Welcoming the New Year

We Filipinos can be very superstitious. When someone in the family is getting married, we have superstitious beliefs. When someone in the family passes away, we have superstitious beliefs. Yes, we welcomed the New Year, along with so many superstitious beliefs.

An article enumerated some of our superstitious beliefs at New Year celebrations:

  • Makes noise to drive away the evil spirits
  • Open all drawers, windows, doors and cabinets
  • Wear red or polka dots or better yet, wear both
  • Scatter coins around the house
  • Prepare 12 fruits, representing one for each month.
  • Put a grape in your mouth at the strike of 12 midnight
  • Buy a frog with a coin in the mouth or a pussy cat with hands that go up and down
  • Jump three times 
  • Eat pancit for long life

The list goes on and on. When you ask people why do these things, typically the response would fall under one of three categories:

  • “Money (prosperity) will come in this year.”
  • “It won’t hurt; nothing to lose.”
  • “Prevent bad luck for this coming year.”

As we celebrate the New Year, the Church in her wisdom has used Mary as her icon and model. Three things we can learn from the life of Mary and why we do not need superstitious beliefs.

  1. Life is uncertain. Even if you do all the superstitious practices, no one will be exempted by the challenges of life. There are things that we cannot control in life and this includes crises. Mary herself experienced crisis when the Angel Gabriel told her she will bear a son through the power of the Holy Spirit. How did she deal with this reality? Yes, even crises events in our life are all part of God’s plan.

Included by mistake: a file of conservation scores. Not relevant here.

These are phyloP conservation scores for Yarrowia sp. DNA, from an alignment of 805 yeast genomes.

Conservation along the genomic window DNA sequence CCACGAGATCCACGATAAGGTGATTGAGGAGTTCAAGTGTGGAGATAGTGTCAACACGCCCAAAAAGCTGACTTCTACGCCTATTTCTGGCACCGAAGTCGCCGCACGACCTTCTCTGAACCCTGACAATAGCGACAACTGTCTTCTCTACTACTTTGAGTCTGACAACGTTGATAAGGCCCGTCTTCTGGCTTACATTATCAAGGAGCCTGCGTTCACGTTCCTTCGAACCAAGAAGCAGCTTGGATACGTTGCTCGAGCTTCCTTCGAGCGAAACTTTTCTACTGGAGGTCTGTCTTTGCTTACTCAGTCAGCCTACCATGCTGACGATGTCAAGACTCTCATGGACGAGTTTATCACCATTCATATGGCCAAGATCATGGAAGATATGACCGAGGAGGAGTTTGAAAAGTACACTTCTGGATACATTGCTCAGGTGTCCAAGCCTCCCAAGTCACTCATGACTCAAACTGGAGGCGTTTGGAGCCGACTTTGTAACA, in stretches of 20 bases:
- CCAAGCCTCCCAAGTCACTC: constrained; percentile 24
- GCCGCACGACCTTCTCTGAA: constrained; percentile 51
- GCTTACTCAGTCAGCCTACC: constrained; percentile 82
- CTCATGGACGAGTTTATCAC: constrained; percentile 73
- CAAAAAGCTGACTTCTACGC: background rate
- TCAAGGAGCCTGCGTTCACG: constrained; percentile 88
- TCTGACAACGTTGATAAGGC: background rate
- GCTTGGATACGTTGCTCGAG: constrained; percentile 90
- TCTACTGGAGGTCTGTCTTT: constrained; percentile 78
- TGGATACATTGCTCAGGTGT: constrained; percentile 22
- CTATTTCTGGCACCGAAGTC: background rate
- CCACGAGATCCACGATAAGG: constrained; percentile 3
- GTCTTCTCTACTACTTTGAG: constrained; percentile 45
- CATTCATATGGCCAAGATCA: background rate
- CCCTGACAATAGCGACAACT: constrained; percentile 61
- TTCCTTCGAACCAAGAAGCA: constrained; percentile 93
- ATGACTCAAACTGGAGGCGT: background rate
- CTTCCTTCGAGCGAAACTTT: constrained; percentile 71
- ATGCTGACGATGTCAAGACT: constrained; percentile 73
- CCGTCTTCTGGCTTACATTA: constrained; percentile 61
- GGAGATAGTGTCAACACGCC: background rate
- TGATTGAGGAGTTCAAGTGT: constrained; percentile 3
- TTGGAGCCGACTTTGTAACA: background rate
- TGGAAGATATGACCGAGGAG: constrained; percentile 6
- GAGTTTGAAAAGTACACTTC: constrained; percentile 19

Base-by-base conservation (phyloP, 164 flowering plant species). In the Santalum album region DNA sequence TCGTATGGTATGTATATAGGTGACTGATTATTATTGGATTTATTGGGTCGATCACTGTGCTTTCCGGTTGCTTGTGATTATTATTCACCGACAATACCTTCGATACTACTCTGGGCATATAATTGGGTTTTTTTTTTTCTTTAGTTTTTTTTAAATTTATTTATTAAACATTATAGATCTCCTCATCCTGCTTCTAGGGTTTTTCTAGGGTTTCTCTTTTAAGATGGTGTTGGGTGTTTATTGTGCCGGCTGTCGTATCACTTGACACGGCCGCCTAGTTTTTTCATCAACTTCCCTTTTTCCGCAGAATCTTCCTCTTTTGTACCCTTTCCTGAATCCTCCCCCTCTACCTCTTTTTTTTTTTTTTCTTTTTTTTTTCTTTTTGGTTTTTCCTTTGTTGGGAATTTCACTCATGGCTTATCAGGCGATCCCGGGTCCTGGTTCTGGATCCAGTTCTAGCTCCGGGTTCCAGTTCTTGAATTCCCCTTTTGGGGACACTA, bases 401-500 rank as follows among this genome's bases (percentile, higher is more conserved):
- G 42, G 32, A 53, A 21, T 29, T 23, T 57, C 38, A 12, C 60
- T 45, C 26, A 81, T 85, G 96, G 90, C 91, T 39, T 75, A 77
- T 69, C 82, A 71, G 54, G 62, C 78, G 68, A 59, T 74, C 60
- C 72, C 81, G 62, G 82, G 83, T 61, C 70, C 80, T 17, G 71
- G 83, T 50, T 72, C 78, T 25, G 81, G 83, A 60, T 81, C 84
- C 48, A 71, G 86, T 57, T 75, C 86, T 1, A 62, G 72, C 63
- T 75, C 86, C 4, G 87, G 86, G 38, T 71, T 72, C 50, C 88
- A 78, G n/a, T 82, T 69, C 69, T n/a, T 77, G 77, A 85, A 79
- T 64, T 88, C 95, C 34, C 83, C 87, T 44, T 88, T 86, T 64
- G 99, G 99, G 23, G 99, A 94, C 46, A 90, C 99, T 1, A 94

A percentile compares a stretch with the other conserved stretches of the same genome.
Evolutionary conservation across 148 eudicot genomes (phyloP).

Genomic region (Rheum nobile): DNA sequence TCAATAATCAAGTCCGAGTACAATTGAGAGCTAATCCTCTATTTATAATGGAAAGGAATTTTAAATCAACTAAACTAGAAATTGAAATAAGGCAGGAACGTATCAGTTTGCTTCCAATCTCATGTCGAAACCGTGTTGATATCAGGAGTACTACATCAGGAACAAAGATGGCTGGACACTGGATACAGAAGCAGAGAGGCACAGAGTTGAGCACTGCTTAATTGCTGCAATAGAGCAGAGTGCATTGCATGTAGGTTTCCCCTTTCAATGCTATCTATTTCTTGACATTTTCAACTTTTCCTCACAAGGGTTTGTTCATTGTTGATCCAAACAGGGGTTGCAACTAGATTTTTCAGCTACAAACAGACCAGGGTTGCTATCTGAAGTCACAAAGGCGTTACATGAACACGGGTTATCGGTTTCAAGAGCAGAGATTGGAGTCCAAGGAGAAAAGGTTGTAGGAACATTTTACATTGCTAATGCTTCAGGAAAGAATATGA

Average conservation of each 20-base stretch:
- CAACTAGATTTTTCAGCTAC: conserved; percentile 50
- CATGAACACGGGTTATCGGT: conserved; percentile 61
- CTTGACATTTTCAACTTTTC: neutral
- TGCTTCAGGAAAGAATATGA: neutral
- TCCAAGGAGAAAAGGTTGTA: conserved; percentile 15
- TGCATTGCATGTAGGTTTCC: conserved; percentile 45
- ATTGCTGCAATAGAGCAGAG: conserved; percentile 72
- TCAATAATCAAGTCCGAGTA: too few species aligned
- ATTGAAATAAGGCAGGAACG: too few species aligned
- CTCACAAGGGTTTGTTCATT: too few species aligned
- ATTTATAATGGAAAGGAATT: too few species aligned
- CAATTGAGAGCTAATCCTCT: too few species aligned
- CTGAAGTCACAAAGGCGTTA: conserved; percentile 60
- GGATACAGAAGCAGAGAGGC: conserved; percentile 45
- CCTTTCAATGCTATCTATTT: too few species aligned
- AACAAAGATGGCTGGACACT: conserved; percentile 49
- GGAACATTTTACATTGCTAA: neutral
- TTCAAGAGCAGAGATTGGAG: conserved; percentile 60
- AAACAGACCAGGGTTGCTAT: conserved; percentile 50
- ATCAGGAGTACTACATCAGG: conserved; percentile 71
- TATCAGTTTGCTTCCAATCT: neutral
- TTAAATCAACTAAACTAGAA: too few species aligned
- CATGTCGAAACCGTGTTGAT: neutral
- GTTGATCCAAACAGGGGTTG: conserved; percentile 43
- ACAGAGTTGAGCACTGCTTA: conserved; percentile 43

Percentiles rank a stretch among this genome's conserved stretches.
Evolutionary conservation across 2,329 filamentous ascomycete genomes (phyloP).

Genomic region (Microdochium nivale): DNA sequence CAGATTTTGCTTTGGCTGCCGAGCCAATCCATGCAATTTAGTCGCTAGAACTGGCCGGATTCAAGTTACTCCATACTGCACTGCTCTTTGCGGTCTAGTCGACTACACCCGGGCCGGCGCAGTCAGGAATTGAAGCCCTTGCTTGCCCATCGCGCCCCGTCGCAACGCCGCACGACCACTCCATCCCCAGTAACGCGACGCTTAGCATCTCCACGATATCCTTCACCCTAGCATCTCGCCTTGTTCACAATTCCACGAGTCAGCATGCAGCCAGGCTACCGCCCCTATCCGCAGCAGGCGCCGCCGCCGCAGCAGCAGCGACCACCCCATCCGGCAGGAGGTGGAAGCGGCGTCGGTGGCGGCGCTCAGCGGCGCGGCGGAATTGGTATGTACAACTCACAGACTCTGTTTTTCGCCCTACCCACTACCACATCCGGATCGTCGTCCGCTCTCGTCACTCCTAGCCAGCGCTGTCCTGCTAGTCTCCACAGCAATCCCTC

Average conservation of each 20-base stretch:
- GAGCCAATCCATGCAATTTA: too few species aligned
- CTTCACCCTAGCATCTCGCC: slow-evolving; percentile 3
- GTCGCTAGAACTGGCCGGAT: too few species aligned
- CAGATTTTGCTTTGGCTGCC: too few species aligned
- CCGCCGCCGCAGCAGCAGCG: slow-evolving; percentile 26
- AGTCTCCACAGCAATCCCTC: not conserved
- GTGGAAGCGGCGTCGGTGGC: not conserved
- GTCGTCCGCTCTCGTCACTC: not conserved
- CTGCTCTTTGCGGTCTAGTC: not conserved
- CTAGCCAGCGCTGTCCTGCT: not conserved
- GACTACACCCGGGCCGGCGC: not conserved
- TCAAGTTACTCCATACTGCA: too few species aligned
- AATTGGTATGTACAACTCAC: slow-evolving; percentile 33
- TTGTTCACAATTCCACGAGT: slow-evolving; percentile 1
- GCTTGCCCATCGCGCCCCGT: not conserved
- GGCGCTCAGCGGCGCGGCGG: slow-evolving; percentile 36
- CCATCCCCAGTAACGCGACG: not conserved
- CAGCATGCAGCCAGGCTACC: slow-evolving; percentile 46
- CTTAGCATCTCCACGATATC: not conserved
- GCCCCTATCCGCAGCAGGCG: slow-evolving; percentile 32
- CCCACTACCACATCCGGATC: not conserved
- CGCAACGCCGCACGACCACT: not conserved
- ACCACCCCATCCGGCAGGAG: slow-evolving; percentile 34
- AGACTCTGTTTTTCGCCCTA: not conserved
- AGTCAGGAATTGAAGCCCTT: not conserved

2. We human beings can be too controlling. We will do everything and anything just to make sure the things work out the way we want them to. Yes, even indulging in superstitious practices. Mary knew that she could never be in control, but God always is. That is why though filled with fear she told the Angel Gabriel, “Be it done to me according to your word.”
  3. The Christmas story reminds us that God is faithful. He never forgot His promise. At the appointed day, he sent his Son to save the world. Mary knew that God will never abandon Israel and God would never abandon her. Hence, her security was not money, but God. It is a reminder that money indeed is important and needed, but it cannot be the source of happiness and security. 

That is why in today’s Mass, three things we pray for.

  • For many, 2021 continued to be a difficult year, while for some blessings were abundant. Either way, there is still so much to be thankful to God for.
  • Life is short, swift and uncertain. Yet, we are here because God has a plan.
  • Superstitious practices are an insult to God. He alone can be trusted.

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